Nearly a quarter of the special needs children have moderate learning difficulty. It is the social, emotional and mental health ones who tend to get permanently excluded from school.

14.4% is around one child in seven but I suppose that dyslexia alone accounts for a good few percent of people. I also wonder if issues might be more likely in more economically depressed areas – poorer nutrition, greater domestic stresses, whatever – more remote from the schools with which I am more familiar. I may well be wrong: for all I know it is the more affluent families who are able to get around to arranging proper diagnosis and help – official special needs status – in the first place.
mtbc: maze J (red-white)
Since entering the healthy weight range of the NHS' chart I increased my calorie allowance in transitioning from weight loss to maintenance. NIH's website has a Body Weight Planner which I believe to have a non-trivial somewhat-justified model behind it; I experiment with its online calculator a little to monitor its predictions. The portal to it that they offer answers, let us figure how much you should eat to lose enough weight quickly enough, and I would rather like them to instead present the underlying model more clearly so that I may code it myself then ask different kinds of question of it. As it is their website will let me adjust numbers and try again so I can iterate toward the answers that I actually want, to questions like, at least how much should I eat to avoid becoming underweight over coming years?.

When I was more aggressively trying to lose weight my limit was 12½MCal/week. With my weekday fasting and not having the disposable income to eat out, I am now settled into a pattern in which my current 16Mcal/week limit is easy to sustain: indeed, this week I will end up eating well under 15Mcal. The difficulty isn't hunger so much as the simple hassle of monitoring intake at all. Some experimentation with NIH's model suggests that, even if I reduce my exercise, my current maintenance diet should keep me within the NHS' idea of a healthy weight, enough below the upper boundary that the occasional less-regimented vacation and suchlike ought not present any difficulty.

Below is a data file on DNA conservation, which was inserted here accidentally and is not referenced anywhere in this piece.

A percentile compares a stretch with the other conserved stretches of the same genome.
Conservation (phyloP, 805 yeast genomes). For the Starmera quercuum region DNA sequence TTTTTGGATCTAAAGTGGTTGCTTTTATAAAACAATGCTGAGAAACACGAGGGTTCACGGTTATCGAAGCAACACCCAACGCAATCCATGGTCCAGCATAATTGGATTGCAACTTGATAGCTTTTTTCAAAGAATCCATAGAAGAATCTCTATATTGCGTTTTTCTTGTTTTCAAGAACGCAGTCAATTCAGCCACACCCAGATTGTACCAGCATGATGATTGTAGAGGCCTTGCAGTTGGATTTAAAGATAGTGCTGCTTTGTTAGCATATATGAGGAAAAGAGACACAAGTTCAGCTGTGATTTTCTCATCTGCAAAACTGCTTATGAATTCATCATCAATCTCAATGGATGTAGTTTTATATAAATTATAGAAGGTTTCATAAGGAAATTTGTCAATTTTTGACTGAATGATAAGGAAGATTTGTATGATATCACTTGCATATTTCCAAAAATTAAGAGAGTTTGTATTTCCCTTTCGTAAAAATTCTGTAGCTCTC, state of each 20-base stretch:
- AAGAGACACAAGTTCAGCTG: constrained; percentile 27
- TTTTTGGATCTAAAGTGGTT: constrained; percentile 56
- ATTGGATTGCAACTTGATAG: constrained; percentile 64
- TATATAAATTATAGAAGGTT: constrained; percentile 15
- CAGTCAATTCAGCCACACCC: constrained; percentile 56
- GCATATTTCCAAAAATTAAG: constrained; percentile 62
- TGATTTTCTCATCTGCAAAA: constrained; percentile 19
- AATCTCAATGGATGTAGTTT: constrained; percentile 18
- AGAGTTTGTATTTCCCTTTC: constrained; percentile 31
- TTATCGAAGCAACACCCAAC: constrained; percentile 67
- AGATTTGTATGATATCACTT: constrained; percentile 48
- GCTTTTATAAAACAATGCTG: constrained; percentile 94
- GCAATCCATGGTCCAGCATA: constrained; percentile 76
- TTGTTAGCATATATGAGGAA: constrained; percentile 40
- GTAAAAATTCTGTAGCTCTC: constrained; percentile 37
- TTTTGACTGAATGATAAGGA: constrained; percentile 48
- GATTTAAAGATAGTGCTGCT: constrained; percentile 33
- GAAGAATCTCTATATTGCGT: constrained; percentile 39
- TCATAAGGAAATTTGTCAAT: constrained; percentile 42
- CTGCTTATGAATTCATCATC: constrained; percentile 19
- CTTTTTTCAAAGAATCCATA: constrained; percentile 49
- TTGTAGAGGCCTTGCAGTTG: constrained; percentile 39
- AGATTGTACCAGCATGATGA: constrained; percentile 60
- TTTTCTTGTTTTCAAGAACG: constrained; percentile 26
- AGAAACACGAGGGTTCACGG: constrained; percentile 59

mtbc: maze A (black-white)
Means of capital punishment are back in the news. While I do like a lot about the US and life is not as sacred to me as it is to some, I am strongly against the death sentence. Still, even if limiting to methods that leave the corpse looking good for the funeral, it intrigues me that they have such difficulty actually effecting it. We routinely render people unconscious for surgery and, once under, one would imagine that a large dose of anything from a barbiturate to an opiate might quietly and quickly do for anyone. I can't help but wonder if the impediments are rather more ethical or political than technical or physical: that if we put our mind to it we certainly can kill criminals off humanely but that everybody from the drug-makers to competent implementors of the protocols do not want to touch any part of the business even with a very long bargepole.
mtbc: maze J (red-white)
Yesterday on the way home from work I was listening to somebody on the radio telling us about redundancy in the human genome; perhaps they referenced cystic fibrosis. Broadly, my impression is that multiple copies of genes may often be found among our genome: if one is damaged then the corresponding protein will be still be sufficiently expressed through transcription of the other copies. Perhaps in some cases there are also quite different proteins expressed that serve the same function.

Further, my impression is that conditions like cystic fibrosis arise when somebody's copy of a gene from both parents is damaged so they have no gene that expresses whatever useful thing from which those of us without cystic fibrosis benefit, and that gene therapy can be used to somehow change our actual DNA: at least, gene editing is now far enough along to make changes inheritable, though naturally such as to excite the ethicists.

I therefore wonder: can some of these congenital diseases be eradicated by having enough of us bear more copies of the genes of which carriers of the condition have a damaged copy? Perhaps not, for various reasons: for example, maybe having too much of the protein expressed is even worse, or maybe something else that just slipped my mind before I could write it.

I should add that I have much faith in natural selection: I suspect that many things that might seem wrong about our genome are as they are for good reasons that we have yet to realize. Further, that for some years now the lesson from life sciences research has repeatedly been, actually, it's not as simple as that. Still, one can't help but wonder about tinkering when the technology exists and people suffer so. Modern society values each individual human life rather more than natural selection does.